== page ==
YLGW - Pinkie's Playbook
January 13, 2020
Overarching lessons learned on the journey to leadership often apply across the changing seasons of our lives. To launch this year's Youth Leadership Greater Washington (YLGW) program, Pinkie Mayfield ('01) provided participants with sage advice, applied here to youth leaders, and relevant to anyone who wants to lead with a greater purpose. We call it, "Pinkie's Playbook," and it begins with 5 crucial steps to leadership.
The YLGW program kicked off for our Class of 35 accomplished youth leaders on January 8 at Pepco Edison Place Gallery. Leading our young visionaries through activities were Mahan Tavakoli (’98) CEO, Strategic Leadership Ventures (LGW Board Chair), YLGW Co-Facilitator Nathaniel Cole (’16) Sr. Director of Strategic Initiatives & Partnerships America’s Promise Alliance, YLGW Co-Facilitator Mary Mulcahy (’18) Associate Director, The Morris and Gwendolyn Cafritz Foundation, Karyn Wilson, Instructor, Washington Improv Theater (WIT), Pinkie D. Mayfield (’01), Vice President – Corporate Affairs & Chief Communications Officer, Graham Holdings Company and Kristen Shattuck, Director of Facilitation & Training for Careerstone Group, LLC.
Mahan Tavakoli ('98) welcomed the Class, provided them with a context-shaping call-to-action and three verbs to focus on throughout the program, "You have a big opportunity, not only to change the trajectory of life for yourself but those around you. Focus on these three words; learn, grow, impact."
Leaders in the program are encouraged to share their stories, connect with a wide range of young leaders from across the region and continue relationships outside of the program. We encourage participants to consider the community issues that resonate with them most and find ways to take collective action.
Next up was Pinkie Mayfield ('01), the immediate past Board Chair of LGW. Celebrated for her ability to inspire youth, it is difficult to distill the passion in her talk into a blog format, but what emerged are some of the leadership tenets that Pinkie lives by.
- Be authentic - Be true to who you are, it will always make you relatable. That includes having core values, morals, and ethics. It is not enough to talk about what you stand for, make sure that people can see it in your actions.
- Be prepared - Do your homework, always be prepared. You should be the most well-versed on anything you want to lead on. It is a matter of constant evolution, you should be a lifelong learner. There should never be a subject you think you know everything on. If you are not constantly growing, you are going to be left behind.
- Be present - Good leaders stop themselves, and are in the moment because the things we miss when we lose focus can be really big. Don't multitask or think about having to be somewhere else. Stop yourself. This present moment was created for you to launch yourself into your future. First impressions matter, being present means that you always come ready to participate.
- Be in relationships - This one is super important. Make your friends before you need them. I think the number one key to success is being in relationships. You need to make 35 friends when you are in this room. As leaders, you will cross paths again.
- Believe in yourself - There is one thing that overarches these core leadership concepts: belief in yourself. If you don't bet on anyone else, bet on you.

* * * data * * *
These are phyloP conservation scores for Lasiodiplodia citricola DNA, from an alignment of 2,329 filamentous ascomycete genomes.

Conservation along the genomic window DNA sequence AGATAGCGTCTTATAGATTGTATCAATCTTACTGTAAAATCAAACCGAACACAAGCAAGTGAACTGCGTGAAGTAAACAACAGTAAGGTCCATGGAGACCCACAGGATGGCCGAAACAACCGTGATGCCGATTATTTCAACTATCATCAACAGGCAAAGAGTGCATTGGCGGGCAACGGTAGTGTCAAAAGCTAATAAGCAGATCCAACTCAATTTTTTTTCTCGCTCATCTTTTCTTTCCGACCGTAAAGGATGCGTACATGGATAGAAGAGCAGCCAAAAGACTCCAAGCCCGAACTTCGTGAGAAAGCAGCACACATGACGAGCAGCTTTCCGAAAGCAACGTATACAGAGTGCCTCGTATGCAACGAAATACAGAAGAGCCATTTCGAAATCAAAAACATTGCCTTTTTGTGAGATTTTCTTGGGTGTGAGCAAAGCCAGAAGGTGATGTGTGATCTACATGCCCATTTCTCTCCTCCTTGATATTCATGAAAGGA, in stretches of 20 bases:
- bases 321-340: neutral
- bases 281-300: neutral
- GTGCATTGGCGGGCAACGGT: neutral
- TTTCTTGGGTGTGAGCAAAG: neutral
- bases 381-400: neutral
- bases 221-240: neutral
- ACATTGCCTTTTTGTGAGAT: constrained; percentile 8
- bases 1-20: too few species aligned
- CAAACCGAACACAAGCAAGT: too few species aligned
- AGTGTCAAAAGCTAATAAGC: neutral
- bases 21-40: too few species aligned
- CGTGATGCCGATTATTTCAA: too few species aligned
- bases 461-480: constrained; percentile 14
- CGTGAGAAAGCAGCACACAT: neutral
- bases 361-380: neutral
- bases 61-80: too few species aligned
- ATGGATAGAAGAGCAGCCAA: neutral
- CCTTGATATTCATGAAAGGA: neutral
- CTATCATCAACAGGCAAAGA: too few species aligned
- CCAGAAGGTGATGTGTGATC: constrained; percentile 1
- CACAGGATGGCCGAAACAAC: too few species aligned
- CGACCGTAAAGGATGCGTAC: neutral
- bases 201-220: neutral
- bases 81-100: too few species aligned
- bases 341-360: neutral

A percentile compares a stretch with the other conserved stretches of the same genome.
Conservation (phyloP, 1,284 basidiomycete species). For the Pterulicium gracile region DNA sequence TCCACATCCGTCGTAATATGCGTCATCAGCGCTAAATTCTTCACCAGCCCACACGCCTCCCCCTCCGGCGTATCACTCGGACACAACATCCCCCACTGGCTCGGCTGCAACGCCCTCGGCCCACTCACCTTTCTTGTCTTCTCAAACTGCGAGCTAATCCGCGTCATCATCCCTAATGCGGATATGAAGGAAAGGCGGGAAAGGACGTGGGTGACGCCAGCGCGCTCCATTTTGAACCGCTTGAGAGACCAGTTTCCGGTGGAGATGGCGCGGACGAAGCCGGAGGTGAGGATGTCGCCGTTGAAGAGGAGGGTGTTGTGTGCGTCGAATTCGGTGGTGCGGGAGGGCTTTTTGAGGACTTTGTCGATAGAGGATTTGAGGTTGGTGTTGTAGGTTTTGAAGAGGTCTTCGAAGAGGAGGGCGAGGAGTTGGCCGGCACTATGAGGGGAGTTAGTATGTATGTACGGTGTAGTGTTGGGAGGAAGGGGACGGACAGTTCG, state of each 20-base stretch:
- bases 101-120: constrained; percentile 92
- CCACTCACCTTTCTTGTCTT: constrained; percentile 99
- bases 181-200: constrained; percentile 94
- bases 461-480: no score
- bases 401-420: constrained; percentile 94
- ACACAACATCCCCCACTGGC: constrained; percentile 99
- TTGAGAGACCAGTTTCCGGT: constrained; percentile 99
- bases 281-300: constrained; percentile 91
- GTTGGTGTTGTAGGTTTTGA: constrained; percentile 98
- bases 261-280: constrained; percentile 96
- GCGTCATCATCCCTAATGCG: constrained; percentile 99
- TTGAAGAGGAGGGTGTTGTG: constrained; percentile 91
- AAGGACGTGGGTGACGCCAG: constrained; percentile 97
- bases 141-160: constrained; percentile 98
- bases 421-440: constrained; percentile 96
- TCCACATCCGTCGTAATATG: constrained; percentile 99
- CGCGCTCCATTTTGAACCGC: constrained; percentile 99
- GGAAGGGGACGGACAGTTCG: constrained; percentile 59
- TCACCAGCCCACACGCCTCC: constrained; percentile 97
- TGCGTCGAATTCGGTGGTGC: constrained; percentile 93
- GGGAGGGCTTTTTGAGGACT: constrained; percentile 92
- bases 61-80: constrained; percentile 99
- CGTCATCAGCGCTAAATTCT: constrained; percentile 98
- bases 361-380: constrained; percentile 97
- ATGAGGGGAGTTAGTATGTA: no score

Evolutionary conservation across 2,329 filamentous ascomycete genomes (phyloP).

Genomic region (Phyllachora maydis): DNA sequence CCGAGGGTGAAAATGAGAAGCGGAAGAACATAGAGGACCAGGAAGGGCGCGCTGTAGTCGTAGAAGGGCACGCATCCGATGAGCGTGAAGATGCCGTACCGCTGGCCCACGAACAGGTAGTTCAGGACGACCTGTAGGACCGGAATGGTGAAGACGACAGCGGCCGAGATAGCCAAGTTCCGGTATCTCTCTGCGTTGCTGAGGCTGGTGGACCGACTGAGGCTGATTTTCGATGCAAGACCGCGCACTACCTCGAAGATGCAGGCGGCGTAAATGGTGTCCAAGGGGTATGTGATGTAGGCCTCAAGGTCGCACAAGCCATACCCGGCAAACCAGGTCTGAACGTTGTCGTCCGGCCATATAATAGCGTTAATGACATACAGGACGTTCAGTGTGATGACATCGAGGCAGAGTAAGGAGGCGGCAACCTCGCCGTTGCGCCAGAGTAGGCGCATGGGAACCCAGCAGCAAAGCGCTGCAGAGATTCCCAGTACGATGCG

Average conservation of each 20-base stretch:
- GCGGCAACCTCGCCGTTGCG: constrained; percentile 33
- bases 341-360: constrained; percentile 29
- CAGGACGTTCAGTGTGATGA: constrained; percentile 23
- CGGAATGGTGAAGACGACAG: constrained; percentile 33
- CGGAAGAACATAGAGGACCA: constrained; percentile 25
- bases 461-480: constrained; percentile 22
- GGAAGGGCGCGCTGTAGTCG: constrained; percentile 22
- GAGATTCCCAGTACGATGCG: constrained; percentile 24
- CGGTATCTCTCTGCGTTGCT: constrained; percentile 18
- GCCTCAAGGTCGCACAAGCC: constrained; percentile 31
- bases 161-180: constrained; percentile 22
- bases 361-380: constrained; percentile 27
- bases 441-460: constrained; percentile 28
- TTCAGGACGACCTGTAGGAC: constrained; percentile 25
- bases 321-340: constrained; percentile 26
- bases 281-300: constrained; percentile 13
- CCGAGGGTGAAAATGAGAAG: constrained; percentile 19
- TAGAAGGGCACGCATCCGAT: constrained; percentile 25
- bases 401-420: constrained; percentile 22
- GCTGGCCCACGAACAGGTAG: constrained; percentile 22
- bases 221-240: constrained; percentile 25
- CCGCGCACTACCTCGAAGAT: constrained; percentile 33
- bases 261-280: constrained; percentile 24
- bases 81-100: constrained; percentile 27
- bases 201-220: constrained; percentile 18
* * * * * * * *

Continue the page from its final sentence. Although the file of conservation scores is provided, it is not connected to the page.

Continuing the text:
Building Skills, Finding Strengths
Enthralled by the introductory talks, it was time to get up and get moving with an improv exercise, "Improv as a Tool for Leadership," crafted to bring the young leaders closer together. Karyn Wilson, dynamic instructor with the Washington Improv Theater helped the young leaders build confidence performing in front of a group.
On to the Leadership Skills Building Activity, where principles discussed earlier that morning became action steps for each young leader. Expert facilitator Kristen Shattuck gave the youth a tour-de-force performance, encouraging participants to present themselves with confidence and double down on their strengths.
Kristen provided some practical advice that will serve as a perennial reminder, "plant your feet, square your shoulders. If you are at a busy event and you are more introverted, you don't always have to jump right in. Find a friendly-looking group and join them. When you are meeting people for the first time, what they will remember is your body posture, your eye contact and how you introduce yourself. We want you to create a positive wake so positive energy trails behind you."
For young people, the basics are important, like how to give and receive a great handshake and how to introduce yourself while controlling body language to present as open and engaging. To add depth to the day's lessons we provided participants with a Clifton StrengthsFinder assessment to help them best understand where to apply themselves.
To close the day our co-facilitators Mary Mulcahy (’18) and Nathaniel Cole (’16) emphasized the importance of growing through mistakes, honing talents, and the advantages of networking. Each participant then shared their key takeaways -- recapping the affirming events of the day in their own words -- and sharing their personal perspective on what it means to be a leader.
Since 1991, the Youth Leadership Greater Washington (YLGW) program has created a positive impact on the lives of 10th and 11th graders in our region. Support for the program is provided by individuals and organizations committed to advancing youth leaders throughout our region. If you would like to learn more about how to support YLGW please contact email@example.com.